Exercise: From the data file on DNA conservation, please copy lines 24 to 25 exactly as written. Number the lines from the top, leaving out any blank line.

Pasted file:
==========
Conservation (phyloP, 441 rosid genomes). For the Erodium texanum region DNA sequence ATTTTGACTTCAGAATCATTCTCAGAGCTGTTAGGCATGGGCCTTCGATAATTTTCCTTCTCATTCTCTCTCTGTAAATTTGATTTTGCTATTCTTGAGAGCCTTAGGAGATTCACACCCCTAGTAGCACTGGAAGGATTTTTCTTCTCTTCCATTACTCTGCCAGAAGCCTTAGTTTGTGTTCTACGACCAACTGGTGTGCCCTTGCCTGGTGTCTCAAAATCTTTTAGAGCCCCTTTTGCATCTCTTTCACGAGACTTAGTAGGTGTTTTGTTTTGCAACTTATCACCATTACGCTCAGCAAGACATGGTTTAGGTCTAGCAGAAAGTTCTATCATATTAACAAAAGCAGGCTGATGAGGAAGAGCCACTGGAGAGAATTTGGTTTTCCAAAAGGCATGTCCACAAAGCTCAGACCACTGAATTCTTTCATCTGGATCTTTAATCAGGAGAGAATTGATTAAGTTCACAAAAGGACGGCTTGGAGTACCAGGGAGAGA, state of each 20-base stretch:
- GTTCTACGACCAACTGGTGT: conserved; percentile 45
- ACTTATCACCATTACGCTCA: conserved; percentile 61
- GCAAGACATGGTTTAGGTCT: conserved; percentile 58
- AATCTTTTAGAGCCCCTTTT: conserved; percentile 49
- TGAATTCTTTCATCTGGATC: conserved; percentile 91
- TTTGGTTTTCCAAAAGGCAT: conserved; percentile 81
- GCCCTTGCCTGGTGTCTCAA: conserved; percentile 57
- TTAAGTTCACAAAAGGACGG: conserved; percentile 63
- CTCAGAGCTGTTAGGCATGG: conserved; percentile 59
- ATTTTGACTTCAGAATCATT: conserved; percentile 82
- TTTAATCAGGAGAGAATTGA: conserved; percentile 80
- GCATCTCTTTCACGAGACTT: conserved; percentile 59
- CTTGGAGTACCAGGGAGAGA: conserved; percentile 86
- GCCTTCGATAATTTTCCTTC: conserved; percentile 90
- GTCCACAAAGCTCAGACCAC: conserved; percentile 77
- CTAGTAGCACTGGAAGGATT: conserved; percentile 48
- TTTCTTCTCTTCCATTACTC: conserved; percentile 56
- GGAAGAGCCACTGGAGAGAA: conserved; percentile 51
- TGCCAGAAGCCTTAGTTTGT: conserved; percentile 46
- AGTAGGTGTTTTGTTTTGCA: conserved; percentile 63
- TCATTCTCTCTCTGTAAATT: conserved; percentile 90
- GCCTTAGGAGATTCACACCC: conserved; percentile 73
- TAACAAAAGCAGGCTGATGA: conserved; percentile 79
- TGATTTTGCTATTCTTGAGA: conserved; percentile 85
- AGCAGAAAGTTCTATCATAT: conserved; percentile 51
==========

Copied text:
- TAACAAAAGCAGGCTGATGA: conserved; percentile 79
- TGATTTTGCTATTCTTGAGA: conserved; percentile 85